LORD  BYRON  and  his  TIMES
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The Creevey Papers
Thomas Creevey to Elizabeth Ord, 27 February 1831

Vol. I. Contents
Ch. I: 1793-1804
Ch. II: 1805
Ch. III: 1805
Ch. IV: 1806-08
Ch. V: 1809
Ch. VI: 1810
Ch. VII: 1811
Ch. VIII: 1812
Ch. IX: 1813-14
Ch X: 1814-15
Ch XI: 1815-16
Ch XII: 1817-18
Ch XIII: 1819-20
Vol. II. Contents
Ch I: 1821
Ch. II: 1822
Ch. III: 1823-24
Ch. IV: 1825-26
Ch. V: 1827
Ch. VI: 1827-28
Ch. VII: 1828
Ch. VIII: 1829
Ch. IX: 1830-31
Ch. X: 1832-33
Ch. XI: 1833
Ch. XII: 1834
Ch XIII: 1835-36
Ch XIV: 1837-38
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“. . . As I was the first who arrived in Arlington Street yesterday to dinner, Sefton took me out into the corner room and told me of a scene between him and Brougham. . . . The Arch-fiend asked him if he had seen the Times that morning.—‘No,’ said Sefton, ‘not to-day, but I have read it with great uneasiness the three or four preceding days, and I want of all things to talk to you about it.’—He then opened his case, stated the deliberate attack making upon Grey by that paper, coupled with its constant panegyrick

* Mrs. Taylor.

† Afterwards 14th Earl of Derby. He was Secretary for Ireland in Lord Grey’s administration.

upon Brougham, made it necessary for Brougham to summon the
editor, and to insist upon these attacks upon Grey being discontinued. That otherwise, as Brougham’s influence over that paper was notorious to all, and as his brother William was known to write for it, it could not fail to beget suspicion that he—Brougham—had no objection to these attacks, and that Ld. Grey felt them most sensibly. That if he—Brougham—thought he would make a better Prime Minister than Grey, and was preparing the way for that event, that was matter for his own consideration; but if he really means the Government to go on as at present formed, Sefton conjured him to lose no time in imposing his most positive injunction on the Times newspaper to alter its course.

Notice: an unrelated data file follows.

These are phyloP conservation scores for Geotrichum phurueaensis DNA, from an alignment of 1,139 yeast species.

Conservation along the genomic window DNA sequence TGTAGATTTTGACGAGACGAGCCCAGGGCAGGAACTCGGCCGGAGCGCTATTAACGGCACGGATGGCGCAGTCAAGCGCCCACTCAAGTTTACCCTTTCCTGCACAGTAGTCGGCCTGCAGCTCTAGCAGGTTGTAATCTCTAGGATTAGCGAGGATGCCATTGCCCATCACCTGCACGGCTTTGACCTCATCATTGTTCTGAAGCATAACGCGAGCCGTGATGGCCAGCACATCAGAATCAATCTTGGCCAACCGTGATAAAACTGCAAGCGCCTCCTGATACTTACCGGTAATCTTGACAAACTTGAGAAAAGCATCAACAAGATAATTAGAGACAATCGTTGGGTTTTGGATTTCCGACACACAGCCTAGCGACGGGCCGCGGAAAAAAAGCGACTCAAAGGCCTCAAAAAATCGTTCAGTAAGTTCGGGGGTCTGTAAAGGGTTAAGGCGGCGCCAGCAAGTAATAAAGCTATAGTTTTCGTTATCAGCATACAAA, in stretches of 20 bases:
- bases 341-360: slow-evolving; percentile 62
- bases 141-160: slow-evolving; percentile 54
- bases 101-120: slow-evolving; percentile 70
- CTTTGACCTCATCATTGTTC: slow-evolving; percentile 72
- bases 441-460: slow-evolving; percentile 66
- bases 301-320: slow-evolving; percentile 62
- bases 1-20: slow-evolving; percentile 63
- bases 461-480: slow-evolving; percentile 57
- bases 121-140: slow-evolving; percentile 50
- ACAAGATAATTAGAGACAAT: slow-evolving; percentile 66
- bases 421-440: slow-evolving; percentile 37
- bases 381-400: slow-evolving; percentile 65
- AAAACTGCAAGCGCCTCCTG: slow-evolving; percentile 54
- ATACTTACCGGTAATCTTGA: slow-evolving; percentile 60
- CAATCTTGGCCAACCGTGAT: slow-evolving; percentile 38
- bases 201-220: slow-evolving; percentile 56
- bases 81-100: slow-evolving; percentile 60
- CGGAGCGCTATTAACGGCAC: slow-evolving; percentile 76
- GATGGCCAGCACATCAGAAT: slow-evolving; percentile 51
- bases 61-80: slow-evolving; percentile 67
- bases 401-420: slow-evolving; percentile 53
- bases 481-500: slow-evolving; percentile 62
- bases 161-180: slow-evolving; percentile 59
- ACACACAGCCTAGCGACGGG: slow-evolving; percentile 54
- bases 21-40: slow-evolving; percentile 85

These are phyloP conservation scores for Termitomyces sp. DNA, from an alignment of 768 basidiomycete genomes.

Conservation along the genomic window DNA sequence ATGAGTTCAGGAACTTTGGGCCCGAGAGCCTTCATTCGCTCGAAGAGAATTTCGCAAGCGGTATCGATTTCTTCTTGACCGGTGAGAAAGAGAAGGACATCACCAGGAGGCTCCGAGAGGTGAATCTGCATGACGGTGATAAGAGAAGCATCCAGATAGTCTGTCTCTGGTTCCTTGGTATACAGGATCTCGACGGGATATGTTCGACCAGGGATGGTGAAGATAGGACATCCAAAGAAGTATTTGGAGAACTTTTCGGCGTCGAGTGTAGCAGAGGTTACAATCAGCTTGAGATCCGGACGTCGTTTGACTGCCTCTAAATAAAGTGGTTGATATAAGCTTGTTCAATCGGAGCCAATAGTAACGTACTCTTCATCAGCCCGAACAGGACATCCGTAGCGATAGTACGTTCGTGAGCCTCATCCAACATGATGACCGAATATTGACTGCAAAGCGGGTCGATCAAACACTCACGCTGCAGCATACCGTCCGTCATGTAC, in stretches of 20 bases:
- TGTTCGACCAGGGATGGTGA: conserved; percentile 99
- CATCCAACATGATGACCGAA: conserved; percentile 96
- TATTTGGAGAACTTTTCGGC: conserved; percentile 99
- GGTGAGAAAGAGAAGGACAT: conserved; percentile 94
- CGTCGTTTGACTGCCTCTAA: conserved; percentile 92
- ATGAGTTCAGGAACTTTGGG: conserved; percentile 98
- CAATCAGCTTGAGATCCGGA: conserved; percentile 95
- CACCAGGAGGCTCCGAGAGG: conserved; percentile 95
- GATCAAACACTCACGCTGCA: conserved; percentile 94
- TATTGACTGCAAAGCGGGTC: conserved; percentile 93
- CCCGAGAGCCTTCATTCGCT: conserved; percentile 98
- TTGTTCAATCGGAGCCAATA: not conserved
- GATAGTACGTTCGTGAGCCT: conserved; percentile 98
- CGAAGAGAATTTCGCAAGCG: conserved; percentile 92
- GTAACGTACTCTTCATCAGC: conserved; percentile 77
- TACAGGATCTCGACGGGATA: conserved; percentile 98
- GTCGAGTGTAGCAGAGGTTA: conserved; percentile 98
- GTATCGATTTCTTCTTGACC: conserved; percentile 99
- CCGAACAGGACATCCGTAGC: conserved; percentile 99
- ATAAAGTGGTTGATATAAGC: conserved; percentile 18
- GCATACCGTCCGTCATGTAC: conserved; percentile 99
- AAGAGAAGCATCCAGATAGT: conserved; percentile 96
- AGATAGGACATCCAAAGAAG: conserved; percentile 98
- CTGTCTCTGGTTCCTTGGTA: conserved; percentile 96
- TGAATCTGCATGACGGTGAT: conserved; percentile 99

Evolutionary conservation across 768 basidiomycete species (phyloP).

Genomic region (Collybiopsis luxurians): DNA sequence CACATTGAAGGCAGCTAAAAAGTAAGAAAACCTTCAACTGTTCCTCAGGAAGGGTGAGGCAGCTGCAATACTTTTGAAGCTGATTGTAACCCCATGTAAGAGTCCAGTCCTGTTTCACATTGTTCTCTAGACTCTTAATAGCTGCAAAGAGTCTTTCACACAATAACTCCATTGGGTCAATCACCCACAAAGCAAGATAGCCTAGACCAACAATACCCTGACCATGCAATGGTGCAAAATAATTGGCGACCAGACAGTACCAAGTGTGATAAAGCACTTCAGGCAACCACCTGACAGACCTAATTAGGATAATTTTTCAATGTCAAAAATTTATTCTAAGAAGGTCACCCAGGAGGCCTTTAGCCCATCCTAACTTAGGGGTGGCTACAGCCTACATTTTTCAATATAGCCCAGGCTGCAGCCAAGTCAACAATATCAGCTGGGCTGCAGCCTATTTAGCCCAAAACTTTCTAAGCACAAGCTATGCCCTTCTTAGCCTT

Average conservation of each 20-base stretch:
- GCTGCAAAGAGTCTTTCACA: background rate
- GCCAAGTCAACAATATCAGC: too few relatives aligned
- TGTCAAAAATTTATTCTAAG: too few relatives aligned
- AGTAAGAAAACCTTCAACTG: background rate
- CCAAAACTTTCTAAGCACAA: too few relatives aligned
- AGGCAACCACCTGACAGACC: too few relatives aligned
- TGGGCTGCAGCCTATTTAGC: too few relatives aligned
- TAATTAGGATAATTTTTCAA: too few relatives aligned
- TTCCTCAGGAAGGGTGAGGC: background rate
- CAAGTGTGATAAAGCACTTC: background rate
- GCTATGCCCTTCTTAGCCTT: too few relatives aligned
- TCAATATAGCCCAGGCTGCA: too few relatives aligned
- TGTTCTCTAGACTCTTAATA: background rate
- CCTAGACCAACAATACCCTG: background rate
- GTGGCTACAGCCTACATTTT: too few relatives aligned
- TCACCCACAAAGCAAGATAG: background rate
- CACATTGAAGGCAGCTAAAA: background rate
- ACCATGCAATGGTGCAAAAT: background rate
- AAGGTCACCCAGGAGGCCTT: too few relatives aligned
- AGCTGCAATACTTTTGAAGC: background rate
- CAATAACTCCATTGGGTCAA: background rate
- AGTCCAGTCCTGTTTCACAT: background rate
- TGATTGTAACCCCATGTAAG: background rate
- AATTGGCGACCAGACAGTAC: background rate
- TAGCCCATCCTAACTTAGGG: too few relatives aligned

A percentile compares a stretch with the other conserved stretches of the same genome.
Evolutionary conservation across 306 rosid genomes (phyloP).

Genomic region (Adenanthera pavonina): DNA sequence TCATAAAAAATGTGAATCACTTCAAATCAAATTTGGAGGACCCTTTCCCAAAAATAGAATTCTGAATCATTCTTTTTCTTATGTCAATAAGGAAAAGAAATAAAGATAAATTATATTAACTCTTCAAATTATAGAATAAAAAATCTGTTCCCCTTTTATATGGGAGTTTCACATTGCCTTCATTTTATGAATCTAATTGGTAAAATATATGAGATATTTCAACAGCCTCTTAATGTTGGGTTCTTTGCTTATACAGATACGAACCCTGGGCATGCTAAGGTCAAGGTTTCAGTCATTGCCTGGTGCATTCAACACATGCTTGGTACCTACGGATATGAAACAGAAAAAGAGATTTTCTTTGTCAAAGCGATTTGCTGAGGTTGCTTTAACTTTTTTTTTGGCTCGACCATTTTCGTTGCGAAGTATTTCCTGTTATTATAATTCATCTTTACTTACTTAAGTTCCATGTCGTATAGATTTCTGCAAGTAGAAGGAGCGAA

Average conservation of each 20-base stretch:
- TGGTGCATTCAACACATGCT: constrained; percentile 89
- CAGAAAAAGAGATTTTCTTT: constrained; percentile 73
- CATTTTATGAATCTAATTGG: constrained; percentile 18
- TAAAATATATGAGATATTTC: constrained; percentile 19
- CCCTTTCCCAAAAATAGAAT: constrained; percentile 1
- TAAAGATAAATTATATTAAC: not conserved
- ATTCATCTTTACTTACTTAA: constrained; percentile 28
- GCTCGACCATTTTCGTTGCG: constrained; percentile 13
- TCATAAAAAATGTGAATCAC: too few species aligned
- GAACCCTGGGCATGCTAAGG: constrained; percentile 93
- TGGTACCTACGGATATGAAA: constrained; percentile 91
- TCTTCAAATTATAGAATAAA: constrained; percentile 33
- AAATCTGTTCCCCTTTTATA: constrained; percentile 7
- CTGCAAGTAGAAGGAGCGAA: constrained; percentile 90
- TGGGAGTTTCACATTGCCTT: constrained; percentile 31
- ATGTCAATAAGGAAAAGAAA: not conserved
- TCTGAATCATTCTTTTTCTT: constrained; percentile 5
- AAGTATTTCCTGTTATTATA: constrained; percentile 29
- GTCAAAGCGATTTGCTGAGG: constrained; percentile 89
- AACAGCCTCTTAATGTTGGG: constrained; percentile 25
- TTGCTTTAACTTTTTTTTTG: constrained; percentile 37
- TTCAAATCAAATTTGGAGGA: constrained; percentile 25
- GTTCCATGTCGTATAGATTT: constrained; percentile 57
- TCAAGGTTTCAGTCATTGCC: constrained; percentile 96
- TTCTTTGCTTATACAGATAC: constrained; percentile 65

Sefton says nothing could equal the artificial rage into which Vaux flung himself. He swore like a trooper that he had no influence over the Times—that he had never once seen Barnes the editor since he had been in office, and that William had never written a line for it. He then fell upon Lambton—said all this came from him—that he had behaved in the most impertinent manner to both his brothers upon this subject—that if he went on as he did he must break up the Government, and that he, for one, would never submit to his influence. This storm being over, Sefton collected from him distinctly that he had seen Barnes perhaps once or twice, and that brother William might perhaps—tho’ quite unknown to him—have written an article or two in this paper. In short, as our Earl observed, never culprit was more clearly proved guilty than he was out of his own mouth, and it ended by his affecting to doubt which would be the best channel for getting at Barnes—brother William or Vizard—but at all events he pledged himself to Sefton that it should be done. . . .”